SE Portland homeless shelter set to open, petition circulating demands that mayor act
PORTLAND, Ore. —
Sixty-one men will move out of a temporary shelter at Multnomah County’s Hansen Building and into the Wy’east Men's Homeless Shelter Wednesday.
It’s a shelter that prioritizes housing men over 55 years old, those with disabilities and veterans.
It will also allow some things that other shelters don’t.
“People didn't want to come inside because they had a pet,” said Denis Theriault of the Multnomah County Office of Homeless Services. “We allow pets. We'll take care of them."
During an open house at the shelter, located at 1415 S.E. 122nd Ave., officials let neighbors, homeless advocates and others tour the new shelter, which expects to only stay open for about a year when other more permanent shelters come online.
There're laundry facilities, an outdoor shower trailer and an expectation people staying there want to do what it takes to get off the streets.
“We don't want to conflate folks who are in shelter with the crime that's happening. I mean folks who are coming in shelter, they want to be inside,” said Theriault, “They're getting services.”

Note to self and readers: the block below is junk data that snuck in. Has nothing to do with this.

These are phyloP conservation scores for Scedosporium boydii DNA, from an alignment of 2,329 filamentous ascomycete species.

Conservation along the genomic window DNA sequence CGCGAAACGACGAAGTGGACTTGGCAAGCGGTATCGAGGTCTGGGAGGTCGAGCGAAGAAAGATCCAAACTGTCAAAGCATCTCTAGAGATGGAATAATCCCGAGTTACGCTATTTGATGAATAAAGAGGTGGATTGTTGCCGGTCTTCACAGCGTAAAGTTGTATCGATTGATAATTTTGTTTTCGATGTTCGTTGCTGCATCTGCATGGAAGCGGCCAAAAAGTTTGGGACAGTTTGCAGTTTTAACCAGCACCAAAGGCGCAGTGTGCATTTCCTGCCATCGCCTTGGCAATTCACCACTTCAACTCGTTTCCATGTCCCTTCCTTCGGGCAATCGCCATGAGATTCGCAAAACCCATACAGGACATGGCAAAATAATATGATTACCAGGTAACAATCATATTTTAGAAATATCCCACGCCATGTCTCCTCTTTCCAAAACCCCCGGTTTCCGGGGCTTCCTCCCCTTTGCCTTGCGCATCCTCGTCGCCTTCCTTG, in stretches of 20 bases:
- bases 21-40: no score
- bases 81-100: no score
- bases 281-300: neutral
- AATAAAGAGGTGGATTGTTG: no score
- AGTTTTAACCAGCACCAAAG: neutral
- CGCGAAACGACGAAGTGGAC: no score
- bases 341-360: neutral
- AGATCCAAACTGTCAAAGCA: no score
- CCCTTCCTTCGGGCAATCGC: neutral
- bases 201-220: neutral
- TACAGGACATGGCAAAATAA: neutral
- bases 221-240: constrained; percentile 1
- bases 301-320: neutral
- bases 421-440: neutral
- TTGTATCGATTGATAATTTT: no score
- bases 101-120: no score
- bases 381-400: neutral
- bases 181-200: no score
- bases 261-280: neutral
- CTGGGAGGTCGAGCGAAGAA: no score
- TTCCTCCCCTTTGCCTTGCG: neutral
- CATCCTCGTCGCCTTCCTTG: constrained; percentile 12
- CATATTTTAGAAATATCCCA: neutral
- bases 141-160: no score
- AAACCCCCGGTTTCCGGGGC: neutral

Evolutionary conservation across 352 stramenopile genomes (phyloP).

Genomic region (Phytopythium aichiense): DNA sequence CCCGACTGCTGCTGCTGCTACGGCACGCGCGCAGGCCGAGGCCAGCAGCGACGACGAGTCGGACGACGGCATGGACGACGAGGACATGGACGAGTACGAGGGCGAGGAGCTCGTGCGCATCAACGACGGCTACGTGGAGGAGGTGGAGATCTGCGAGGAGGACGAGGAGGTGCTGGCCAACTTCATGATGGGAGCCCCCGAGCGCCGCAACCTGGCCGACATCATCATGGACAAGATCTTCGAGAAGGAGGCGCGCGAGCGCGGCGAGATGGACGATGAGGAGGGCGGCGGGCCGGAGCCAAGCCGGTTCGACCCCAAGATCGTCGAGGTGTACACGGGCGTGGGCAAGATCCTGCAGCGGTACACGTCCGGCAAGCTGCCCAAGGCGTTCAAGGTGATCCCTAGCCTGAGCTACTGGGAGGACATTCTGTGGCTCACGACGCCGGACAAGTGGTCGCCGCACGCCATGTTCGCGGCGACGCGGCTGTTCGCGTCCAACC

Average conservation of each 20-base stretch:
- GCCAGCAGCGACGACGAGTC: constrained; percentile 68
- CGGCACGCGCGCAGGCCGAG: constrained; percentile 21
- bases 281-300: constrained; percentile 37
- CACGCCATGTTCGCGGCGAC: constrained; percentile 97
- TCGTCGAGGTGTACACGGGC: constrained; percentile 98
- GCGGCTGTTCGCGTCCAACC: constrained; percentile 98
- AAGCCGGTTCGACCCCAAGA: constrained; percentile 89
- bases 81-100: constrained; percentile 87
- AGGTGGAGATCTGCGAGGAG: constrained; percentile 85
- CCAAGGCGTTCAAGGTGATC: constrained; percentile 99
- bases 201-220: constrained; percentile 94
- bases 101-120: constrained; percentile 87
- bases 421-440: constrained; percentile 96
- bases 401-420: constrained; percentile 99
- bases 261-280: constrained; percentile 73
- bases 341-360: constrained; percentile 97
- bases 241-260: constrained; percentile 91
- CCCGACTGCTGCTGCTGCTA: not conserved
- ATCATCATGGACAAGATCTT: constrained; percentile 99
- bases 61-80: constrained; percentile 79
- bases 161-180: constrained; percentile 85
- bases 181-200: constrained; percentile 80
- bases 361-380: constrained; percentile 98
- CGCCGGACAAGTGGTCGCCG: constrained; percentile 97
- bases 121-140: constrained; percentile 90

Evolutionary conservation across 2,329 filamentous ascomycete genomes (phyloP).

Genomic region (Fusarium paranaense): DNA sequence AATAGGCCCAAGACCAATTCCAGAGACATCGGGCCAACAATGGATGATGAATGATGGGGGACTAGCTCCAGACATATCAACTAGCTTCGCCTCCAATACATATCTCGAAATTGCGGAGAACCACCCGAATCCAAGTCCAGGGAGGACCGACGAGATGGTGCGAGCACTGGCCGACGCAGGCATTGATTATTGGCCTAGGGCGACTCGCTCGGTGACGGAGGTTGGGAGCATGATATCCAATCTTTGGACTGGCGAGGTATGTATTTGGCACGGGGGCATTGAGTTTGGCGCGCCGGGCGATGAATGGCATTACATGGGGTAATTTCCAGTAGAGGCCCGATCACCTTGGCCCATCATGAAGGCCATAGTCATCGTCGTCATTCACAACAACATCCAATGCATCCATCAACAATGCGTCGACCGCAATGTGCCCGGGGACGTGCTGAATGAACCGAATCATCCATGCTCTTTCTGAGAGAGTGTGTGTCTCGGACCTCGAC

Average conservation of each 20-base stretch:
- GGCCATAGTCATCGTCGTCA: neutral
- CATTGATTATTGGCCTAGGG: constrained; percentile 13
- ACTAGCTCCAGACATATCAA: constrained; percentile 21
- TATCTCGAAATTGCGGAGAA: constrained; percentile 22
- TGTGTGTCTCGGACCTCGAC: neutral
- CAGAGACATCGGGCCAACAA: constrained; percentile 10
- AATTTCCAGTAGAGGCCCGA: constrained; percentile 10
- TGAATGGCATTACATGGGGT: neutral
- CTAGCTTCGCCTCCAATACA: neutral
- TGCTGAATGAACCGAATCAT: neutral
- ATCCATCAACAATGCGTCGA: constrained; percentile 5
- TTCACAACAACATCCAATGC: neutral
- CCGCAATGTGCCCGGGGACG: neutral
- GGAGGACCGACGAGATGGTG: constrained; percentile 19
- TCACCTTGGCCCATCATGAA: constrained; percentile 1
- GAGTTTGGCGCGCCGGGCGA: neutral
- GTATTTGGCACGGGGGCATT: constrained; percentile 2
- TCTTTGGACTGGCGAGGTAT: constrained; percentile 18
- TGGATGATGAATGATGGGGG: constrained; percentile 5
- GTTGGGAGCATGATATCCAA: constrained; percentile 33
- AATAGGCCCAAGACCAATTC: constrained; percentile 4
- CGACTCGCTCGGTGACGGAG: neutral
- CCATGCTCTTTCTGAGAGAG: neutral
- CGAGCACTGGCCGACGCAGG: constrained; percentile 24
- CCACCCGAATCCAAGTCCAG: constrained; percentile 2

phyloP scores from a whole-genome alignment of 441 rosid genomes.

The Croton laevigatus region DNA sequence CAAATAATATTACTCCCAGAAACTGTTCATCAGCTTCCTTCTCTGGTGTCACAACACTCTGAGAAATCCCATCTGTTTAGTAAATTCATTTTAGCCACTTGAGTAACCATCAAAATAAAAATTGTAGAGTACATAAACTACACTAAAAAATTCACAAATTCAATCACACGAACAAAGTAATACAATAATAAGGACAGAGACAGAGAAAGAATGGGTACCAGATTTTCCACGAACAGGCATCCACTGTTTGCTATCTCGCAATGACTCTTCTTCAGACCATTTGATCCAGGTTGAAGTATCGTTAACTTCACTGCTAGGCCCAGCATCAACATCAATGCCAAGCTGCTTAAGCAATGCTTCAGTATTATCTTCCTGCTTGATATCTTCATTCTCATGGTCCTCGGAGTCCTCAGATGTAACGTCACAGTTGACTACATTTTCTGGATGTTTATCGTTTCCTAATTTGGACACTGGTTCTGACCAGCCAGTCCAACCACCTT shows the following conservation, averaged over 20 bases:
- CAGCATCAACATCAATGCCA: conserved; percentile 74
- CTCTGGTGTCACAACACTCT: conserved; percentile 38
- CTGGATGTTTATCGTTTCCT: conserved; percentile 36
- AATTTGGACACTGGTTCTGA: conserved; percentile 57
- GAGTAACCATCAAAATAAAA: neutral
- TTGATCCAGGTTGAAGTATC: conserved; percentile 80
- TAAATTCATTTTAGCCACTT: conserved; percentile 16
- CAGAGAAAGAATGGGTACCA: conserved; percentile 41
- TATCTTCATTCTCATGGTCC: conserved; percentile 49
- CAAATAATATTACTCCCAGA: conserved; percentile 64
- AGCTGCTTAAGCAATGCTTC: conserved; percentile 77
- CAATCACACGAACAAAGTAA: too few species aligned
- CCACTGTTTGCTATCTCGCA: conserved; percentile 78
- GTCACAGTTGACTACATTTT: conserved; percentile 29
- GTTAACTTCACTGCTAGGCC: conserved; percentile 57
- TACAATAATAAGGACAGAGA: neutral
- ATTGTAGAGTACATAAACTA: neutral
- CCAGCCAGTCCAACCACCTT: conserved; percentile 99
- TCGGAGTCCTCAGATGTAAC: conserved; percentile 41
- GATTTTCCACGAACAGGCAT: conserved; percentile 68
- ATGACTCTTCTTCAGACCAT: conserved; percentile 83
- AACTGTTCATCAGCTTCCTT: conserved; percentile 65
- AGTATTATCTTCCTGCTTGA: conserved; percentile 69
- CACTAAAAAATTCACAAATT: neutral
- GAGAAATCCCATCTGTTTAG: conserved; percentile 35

A homeless man's alleged knife attack on Kasey Lebechuck two-and-a-half weeks ago happened just two miles from the Wy’east shelter.
That prompted several people to start petitions, including one on Change.org, demanding Portland Mayor Ted Wheeler do more to prevent crime tied to homeless campers.
Those demands include hiring more police to bolster the Portland Police Bureau's Neighborhood Response Team, enforcing and prosecuting "livability" crimes, removing encampments from residential neighborhoods and enforcing loiter-free safe zones around local businesses.
“We're talking about criminals and predators,” said Maura White, who co-authored the petition. She is on the board of the Hollywood Boosters organization and has advocated for the homeless. “We're not talking about the people who are down on their luck and things are happening. We're there for them. So this is about people who are, you know, leaving needles everywhere. Robbing us. Who are out there in this community really causing damage.”
Back at the Wy’east shelter open house, that worries neighbor P.J. Blake too.
“I sat in on a group that helps to end the homeless problem, except that so many people have come from outside of Portland -- so we really have our work cut out for us. You know, it's gonna be very tough, so I'm very concerned about it,” said Blake.